What is renewable in an industrial civilization? I cannot think of a single thing that would qualify as “renewable” on a human time scale. We chop down the trees,wash away the soil,poison the water, foul the air, mine the ocean of all living creatures,relentlessly burn FF, then put up some wind turbines and solar PV claiming the energy is “renewable”. Humans as a collective are not very wise.

  3. onlooker on Fri, 23rd Feb 2018 5:04 pm 

    Great point Dave. We are reaching the end of the line in terms of having a capacity to maintain so many people and in the manner many live. And it simply is because the biocapacity of this planet is eroding and diminishing due to the pressures that our species is subjecting the planet too.

  4. MASTERMIND on Fri, 23rd Feb 2018 8:52 pm 

    Powering US using 100 percent renewable energy is a total fantasy
    http://reason.com/blog/2017/06/21/powering-us-using-100-percent-renewable

  5. MASTERMIND on Fri, 23rd Feb 2018 9:00 pm 

    This is what would happen to clogg if he opened his fucking mouth in real life!
    https://i.imgur.com/PVa60tN.gifv

  6. Antius on Fri, 23rd Feb 2018 10:05 pm 

    “Powering US using 100 percent renewable energy is a total fantasy”

    From your link – it would take decades of investment and the final cost of the infrastructure would be 13 times greater than the existing generation and distribution system. Then again, Jacobson is proposing a solution that provides all energy, rather than just existing electric power. It is still relatively expensive, but maybe not quite so much as it first appears.

    US electricity consumption is 13MWh per capita per year – equivalent to a continuous output of 440GW. To supply total energy using electricity would roughly double that total. In the 1970s, the US was able to produce nuclear power reactors in 3-5 years at a cost of $1000/kW in modern money. So replacing all US energy with nuclear energy might require an investment of about 0.9trillion in powerplants if they could be built quickly and perhaps another 10% in added transmission.

    The French were able to build PWRs quickly enough to go from about 10% nuclear generation to 80% in about a decade – all whilst increasing total electricity consumption substantially. They did that by rapidly building identical design units without significant institutional restrictions. Maybe the US could do the same? It would mean sticking two fingers up at the NRC.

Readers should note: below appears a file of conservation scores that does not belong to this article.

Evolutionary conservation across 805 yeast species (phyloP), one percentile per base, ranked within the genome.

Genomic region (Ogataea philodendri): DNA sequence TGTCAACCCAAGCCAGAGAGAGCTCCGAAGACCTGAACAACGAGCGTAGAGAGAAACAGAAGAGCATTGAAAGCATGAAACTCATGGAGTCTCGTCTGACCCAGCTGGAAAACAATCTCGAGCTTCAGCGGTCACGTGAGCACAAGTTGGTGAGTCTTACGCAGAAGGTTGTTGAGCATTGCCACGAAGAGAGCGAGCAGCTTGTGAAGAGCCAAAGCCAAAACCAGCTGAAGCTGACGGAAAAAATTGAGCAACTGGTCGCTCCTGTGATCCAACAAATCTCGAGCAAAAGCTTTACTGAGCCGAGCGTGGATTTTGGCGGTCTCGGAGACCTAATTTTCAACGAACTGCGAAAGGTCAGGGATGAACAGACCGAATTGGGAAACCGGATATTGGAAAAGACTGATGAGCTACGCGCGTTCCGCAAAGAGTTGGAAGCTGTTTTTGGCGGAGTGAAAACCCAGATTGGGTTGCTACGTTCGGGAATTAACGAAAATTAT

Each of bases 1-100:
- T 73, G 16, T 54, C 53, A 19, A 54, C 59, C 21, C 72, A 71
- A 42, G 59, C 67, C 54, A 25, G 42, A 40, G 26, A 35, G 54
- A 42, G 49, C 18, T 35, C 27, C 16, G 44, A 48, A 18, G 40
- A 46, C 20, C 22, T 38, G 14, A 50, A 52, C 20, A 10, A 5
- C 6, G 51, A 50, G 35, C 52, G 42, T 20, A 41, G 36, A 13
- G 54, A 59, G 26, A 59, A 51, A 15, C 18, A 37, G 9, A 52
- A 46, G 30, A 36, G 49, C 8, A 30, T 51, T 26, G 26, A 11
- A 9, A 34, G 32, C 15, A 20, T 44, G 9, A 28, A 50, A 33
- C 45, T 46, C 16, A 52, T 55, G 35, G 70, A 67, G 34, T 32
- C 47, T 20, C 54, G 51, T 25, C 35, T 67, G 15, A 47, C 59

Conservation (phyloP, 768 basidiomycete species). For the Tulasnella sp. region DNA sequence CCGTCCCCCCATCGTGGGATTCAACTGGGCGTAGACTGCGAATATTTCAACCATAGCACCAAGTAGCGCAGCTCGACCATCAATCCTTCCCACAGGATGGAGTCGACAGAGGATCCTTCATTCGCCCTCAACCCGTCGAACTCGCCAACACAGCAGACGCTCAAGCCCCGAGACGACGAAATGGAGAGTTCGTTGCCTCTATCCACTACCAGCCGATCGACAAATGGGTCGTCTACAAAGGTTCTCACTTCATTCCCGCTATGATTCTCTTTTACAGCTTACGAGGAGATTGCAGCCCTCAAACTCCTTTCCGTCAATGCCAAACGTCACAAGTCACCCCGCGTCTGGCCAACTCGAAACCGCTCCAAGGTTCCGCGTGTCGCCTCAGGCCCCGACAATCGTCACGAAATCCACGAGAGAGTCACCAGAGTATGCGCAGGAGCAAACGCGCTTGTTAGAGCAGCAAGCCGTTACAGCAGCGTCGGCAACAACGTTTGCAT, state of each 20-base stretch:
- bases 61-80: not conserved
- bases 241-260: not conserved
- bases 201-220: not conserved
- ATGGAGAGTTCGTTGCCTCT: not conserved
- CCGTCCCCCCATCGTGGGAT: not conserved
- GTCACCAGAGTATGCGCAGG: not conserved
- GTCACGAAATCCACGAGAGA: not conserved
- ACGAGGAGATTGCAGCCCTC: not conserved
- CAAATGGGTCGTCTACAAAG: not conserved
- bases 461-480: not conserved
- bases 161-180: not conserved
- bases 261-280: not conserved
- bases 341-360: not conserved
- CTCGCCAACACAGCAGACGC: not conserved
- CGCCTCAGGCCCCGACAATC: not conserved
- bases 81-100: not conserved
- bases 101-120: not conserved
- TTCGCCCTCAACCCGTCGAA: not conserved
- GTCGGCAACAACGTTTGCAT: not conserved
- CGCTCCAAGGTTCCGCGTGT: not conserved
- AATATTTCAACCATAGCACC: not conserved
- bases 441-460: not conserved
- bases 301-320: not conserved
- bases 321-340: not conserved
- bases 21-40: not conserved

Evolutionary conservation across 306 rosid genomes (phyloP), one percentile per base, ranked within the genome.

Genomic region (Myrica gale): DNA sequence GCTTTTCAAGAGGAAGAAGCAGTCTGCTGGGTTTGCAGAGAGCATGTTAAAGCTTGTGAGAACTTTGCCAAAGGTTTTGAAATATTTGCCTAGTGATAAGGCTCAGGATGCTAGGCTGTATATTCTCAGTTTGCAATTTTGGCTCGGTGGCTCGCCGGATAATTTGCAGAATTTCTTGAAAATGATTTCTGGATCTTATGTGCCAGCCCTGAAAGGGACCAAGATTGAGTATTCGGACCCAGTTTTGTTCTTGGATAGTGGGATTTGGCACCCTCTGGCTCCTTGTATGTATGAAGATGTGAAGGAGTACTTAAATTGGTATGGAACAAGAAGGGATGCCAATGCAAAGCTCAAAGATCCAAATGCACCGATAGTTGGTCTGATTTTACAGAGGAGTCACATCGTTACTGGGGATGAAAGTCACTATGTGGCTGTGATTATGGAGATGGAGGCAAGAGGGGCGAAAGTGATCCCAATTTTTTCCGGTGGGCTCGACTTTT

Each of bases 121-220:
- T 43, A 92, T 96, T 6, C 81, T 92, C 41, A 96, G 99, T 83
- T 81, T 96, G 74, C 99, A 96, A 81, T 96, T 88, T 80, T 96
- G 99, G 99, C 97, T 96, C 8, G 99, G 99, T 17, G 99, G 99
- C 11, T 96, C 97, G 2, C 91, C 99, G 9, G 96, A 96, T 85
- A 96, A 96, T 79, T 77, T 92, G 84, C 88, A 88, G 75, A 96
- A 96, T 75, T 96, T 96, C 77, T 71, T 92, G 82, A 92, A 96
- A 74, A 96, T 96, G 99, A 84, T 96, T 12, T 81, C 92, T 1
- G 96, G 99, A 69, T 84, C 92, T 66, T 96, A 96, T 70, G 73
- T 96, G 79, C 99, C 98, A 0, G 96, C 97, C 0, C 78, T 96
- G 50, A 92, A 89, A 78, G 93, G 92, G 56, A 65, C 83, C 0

All in all, it is possible to produce enough nuclear power plants to meet all US energy consumption at the same cost as the existing electricity grid. The thing that makes this possible is the much higher power density of nuclear systems compared to competing systems and their low unit cost if mass produced with rapid build time.

    The energy crisis is a problem we have made for ourselves. We have always had an alternative.

  7. MASTERMIND on Fri, 23rd Feb 2018 10:09 pm 

    antus

    Peak oil is a liquid fuels problem. We can’t run out trucks, ships and planes off renewable s…

  8. Antius on Fri, 23rd Feb 2018 10:30 pm 

    “Peak oil is a liquid fuels problem. We can’t run out trucks, ships and planes off renewable s…”

    Ships did run off renewable energy until the end of the 19th century. They were relatively slow, but it worked. But that is not what I am suggesting here.

    My suggestion is mass produced nuclear, on a timescale that keeps us well ahead of the oil depletion curve. We can do that with nuclear power, because powerplants can be produced very quickly under mass production conditions. They are very compact compared to any competing alternative.

    If you have lots and lots of cheap electricity, then there are solutions to the liquid fuels problem that are affordable. What is more, cheap electricity would generate a surge in US economic growth that would lift prosperity and make everything more affordable. China was able to take a lot of US industry in no small part due to its ability to generate power from coal very cheaply. If Trump wants those industries back and wants to make America great again, the surest way of doing it would be to produce an abundance of cheap energy and challenge their competitive advantage. There is only one technology available that could do that at this point.

  9. TheNationalist on Sat, 24th Feb 2018 3:45 am 

    If we reach only 14% renewables by 2040 for 11 billion fleshy viruses then it is good night Vienna for us all.

  10. jawagord on Sat, 24th Feb 2018 8:24 am